I had to reinstall vista once and so vista copied its already existing files into Windows.old like any other decent OS does. This was of course a move to help me keep the data I already had in C drive at that time.
Now that my work with it was done, I couldn’t delete it. UAC was constantly telling me I didn’t have the rights to do so. The sad part is that I am the administrator and those files aren’t of any use to me. I tried switching off UAC but that requires a reboot so I started searching for alternatives since Vista wouldn’t let me edit the rights directly either.
Thanks to Rotem for linking me to Tim Sneath’s MSDN blog which explains a method to reset rights over a folder. The problem quite clearly is that Vista doesn’t remember which group holds rights to editing those folders/files. The secret lies in two command-line utilities.
takeown is an old command which resets ownership of the mentioned file/folder while icacls is used to provide a group with the rights to that file/folder.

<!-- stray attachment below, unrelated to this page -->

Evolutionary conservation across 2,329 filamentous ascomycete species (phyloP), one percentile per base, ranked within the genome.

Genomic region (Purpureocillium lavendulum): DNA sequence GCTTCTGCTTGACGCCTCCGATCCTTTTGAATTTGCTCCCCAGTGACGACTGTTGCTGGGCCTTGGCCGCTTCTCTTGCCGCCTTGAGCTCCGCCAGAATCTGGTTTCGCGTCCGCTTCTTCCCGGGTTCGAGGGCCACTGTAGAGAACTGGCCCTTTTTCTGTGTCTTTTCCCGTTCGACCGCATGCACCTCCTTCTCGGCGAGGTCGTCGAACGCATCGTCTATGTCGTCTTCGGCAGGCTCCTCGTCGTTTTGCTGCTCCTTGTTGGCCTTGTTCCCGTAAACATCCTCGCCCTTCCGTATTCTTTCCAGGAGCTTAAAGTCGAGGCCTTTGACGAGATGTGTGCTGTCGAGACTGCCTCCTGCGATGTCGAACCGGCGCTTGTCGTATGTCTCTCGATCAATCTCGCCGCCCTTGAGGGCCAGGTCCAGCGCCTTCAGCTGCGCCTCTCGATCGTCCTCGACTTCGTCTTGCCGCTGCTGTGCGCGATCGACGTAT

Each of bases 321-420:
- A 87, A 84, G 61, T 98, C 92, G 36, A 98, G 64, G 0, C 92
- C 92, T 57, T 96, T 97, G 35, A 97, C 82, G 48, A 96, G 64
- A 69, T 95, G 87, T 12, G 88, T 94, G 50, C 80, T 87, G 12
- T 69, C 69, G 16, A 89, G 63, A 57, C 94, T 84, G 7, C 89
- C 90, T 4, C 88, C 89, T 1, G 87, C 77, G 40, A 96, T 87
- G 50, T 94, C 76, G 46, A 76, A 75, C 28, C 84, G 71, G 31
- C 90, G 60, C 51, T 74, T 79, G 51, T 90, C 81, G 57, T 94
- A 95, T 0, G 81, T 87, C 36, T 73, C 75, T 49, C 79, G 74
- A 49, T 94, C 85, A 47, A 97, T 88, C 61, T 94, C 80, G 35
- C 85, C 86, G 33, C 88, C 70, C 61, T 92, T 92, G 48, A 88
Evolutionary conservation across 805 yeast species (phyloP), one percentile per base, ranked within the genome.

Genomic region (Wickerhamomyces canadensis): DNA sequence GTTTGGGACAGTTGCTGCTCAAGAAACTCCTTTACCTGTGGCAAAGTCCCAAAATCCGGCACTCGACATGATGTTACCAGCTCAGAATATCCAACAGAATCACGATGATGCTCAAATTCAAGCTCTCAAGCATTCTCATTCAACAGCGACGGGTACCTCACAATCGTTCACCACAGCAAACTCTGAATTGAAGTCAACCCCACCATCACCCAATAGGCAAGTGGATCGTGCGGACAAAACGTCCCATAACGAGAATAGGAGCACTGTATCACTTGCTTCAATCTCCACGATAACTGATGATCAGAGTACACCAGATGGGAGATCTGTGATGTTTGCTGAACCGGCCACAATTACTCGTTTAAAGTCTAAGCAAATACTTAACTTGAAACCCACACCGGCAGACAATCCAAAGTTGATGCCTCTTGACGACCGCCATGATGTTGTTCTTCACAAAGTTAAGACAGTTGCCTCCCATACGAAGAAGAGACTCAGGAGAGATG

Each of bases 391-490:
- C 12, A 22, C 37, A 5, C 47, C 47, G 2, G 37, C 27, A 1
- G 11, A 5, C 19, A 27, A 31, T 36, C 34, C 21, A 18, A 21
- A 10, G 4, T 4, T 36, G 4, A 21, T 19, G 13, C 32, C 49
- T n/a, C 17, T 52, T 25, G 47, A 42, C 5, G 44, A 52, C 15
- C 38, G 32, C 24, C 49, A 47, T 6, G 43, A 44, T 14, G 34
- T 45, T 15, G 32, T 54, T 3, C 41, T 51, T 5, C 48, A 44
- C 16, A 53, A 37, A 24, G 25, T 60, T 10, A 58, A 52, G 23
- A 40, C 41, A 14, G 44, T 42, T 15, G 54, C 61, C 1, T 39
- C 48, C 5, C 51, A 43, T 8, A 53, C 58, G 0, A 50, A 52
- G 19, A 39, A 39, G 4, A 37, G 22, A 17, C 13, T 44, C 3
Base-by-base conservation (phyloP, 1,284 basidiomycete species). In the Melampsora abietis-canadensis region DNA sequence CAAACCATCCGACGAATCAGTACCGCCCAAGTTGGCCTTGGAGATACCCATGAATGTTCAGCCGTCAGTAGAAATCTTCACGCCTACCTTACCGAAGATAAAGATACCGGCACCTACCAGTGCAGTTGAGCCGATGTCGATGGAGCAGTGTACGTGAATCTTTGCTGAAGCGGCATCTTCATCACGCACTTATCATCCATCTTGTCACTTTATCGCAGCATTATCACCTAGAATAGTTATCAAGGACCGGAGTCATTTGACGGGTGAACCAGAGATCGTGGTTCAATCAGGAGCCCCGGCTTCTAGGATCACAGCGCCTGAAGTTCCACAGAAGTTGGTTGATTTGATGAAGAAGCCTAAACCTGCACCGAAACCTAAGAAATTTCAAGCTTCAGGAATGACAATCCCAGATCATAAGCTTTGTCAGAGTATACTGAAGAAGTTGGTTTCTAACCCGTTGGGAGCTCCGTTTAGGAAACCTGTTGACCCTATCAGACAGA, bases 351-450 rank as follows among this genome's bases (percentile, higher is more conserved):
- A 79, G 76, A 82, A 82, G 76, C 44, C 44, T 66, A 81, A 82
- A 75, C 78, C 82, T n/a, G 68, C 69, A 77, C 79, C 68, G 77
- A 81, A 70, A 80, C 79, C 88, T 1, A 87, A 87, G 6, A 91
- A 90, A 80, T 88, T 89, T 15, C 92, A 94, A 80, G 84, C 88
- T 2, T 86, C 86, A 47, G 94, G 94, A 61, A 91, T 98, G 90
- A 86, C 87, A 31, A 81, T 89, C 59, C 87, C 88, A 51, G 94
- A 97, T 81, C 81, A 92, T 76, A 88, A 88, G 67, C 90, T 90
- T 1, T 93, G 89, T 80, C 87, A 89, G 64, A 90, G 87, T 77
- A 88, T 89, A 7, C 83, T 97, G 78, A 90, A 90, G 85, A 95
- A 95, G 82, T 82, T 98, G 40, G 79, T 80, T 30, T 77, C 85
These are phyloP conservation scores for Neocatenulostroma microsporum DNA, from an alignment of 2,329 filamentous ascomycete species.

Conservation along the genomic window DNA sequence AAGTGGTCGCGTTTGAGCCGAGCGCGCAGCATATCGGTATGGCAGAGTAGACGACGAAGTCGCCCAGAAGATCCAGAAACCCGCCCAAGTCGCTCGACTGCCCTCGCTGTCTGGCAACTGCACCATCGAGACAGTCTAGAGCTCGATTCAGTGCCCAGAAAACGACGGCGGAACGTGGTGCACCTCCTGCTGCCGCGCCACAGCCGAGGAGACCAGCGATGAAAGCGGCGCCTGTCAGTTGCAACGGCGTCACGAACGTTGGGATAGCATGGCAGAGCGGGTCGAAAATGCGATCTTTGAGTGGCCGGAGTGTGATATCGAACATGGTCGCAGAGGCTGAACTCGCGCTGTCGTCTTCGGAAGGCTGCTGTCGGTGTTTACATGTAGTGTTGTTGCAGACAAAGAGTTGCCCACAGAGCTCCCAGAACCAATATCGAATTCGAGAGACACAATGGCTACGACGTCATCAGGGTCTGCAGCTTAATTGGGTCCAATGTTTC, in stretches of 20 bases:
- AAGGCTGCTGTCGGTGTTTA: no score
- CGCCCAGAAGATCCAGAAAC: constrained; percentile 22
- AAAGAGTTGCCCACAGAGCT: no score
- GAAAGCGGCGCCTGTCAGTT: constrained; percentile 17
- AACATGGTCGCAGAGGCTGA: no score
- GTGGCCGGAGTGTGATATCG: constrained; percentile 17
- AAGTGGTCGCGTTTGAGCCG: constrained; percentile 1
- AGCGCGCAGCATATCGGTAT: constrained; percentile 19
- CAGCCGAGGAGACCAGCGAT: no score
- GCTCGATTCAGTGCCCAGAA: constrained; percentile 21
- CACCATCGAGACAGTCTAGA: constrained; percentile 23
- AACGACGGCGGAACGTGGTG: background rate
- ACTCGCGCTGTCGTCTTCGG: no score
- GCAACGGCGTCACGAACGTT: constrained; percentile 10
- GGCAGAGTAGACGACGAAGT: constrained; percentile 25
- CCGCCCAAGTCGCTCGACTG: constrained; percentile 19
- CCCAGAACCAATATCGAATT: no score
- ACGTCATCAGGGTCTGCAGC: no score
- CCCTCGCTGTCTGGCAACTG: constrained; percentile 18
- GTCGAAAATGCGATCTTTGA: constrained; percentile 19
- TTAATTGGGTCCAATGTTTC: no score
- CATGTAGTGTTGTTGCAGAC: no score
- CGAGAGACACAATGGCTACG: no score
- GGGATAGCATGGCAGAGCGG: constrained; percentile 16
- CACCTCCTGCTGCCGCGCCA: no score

As Tim points out, you can create a batch file with the following two lines.
takeown /f %1 /r /d y icacls %1 /grant administrators:F /t
It is imperative to note that the batch file needs to be run as an administrator. This can be done by right clicking the file and clicking on run as administrator.
You could also do what I did. Open command prompt in administrator mode (start > type “cmd” without quotes > right click > run as administrator), browse till the folder/file in question and then use the same two commands by substituting “%1” with the name of the target file/folder.
Hopefully you were smart enough to figure out that you do need administrator rights to pull this off. So if you’re a script kiddie planning to pull off something on vista, this is not what you’re looking for.
So the next time you cannot delete a file in Windows Vista even though you have administrator rights, try using takeown and icacls ;)
Update (8th October, 2013): Over 6 and a half years later, This solution didn’t work for me. Another, rather weird one, did. I’ve written about it in my post Windows 7: Unable to delete files – “Access is denied” error messages so do check it out!Created: Thu, 25 Jan 2007 06:09:10 +0530